- Providing contextual information about training, equipment etc. if relevant.
The aim of investigations is fact-finding, not fault-placing. Employees should cooperate without fear of reprisal for honest participation. Withholding information only impedes the investigation and prevents putting improved safety measures in place.
Participating in Health and Safety Training
To protect themselves and others, employees must learn how to work safely and identify risks. Employers have a duty to provide training, and employees are obliged to participate.
- Attend all orientation or onboarding training for new hires.
- Take part in job-specific training for certain roles.
- Complete refresher training periodically to update knowledge.
- Read all provided manuals and materials thoroughly.
- Ask questions and clarify anything not fully understood.
- Provide feedback on how training could be improved if any elements are unclear.
Staying informed and proactive is key to fostering a culture of safety. A lack of proper training is not an excuse for cutting corners or recklessness.
Exercising the Right to Refuse Unsafe Work
Occasionally an employee may be asked to do work they have reasonable justification to believe is unsafe. In these rare cases, employees have a right to refuse to perform the work and should notify their supervisor right away.
Situations warranting refusal could include:
- Being asked to operate machinery you are not qualified or trained to use properly.
- Working with dangerous chemicals without adequate protective gear.
- Entering an area with known respiratory risks without a mask.
- Working on an elevated surface without fall protection.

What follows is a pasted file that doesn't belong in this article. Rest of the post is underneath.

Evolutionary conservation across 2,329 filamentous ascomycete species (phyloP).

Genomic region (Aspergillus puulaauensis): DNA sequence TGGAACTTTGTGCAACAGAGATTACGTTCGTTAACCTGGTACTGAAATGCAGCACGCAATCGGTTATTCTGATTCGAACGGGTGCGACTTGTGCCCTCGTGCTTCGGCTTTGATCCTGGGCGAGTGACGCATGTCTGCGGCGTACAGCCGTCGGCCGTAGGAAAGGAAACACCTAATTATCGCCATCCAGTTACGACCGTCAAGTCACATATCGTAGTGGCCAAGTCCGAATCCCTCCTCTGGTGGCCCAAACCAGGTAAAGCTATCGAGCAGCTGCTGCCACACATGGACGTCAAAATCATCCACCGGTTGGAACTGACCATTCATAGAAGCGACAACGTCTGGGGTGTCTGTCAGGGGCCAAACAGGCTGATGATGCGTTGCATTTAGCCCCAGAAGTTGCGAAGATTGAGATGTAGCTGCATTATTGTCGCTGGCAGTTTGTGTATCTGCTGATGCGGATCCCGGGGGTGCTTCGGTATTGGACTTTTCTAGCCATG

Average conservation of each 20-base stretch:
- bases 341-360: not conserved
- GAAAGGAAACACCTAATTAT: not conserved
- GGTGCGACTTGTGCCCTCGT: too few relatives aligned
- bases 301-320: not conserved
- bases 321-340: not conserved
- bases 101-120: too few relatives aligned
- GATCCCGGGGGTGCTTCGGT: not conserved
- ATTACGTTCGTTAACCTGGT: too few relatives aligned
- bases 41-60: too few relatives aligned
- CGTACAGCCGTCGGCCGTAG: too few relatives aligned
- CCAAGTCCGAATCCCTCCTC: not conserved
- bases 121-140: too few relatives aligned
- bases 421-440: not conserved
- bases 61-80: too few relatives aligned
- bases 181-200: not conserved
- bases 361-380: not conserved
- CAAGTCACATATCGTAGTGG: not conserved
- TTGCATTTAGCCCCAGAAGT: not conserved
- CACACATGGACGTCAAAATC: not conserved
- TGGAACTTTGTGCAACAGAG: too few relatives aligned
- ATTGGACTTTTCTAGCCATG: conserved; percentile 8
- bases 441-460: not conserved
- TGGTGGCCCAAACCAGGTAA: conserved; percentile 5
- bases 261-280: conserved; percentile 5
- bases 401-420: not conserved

Any refusal should be based on a genuine belief there is serious risk, not just an inconvenience. And the employee still has a duty to perform other safe tasks assigned to them. Refusing unsafe work is protected by law, and employees cannot legally be punished for exercising this right.
Frequently Asked Questions
Employees often have questions about their health and safety responsibilities. Here are some common ones:
What if my boss asks me to cut corners or speed things up in an unsafe way?
You should not comply with orders you genuinely believe endanger health and safety. Explain the risks and urge them to modify the instructions. You have a right to refuse unsafe work.
Can I get fired or punished for reporting legitimate health and safety concerns?
Employers cannot legally retaliate or discriminate against employees who make good-faith reports of issues in the workplace. Your role is to prevent harm by speaking up, not covering up problems.
What if I don’t know how to properly operate equipment or perform certain job tasks safely?
You have a duty to proactively inform your supervisor that you have not received proper training and feel unable to complete tasks safely. Never try to operate machinery or perform functions you are not qualified for.
Do I really need to report minor injuries or illnesses that don’t seem serious?
Yes, even minor workplace injuries and illnesses should be reported according to policy. This protects your rights if complications develop later. Documentation also helps identify risk areas.
What if I’m genuinely not sure if an injury or illness is work-related or not?
You do not need to be certain an ailment is work-related to report it. Reporting promptly allows medical professionals to make the determination through proper diagnosis and investigation.
Can I actually get fired for refusing to perform tasks I believe are dangerous?
You cannot legally be terminated or punished for refusing in good faith to perform work you have reasonable grounds to consider dangerously unsafe. You have a right to refuse and a responsibility to speak up.
Where can I report issues if my own employer does not resolve them adequately?
You can submit a confidential complaint to the Health and Safety Executive (HSE) if genuinely concerned about unaddressed risks in your workplace.
Maintaining health and safety is a collaborative effort between employers and employees. While employers hold the primary responsibility, employees also have a crucial role to play by upholding their duties. Understanding and fulfilling your responsibilities demonstrates a commitment to your own welfare and that of others in the workplace. A culture of health and safety requires vigilance from all.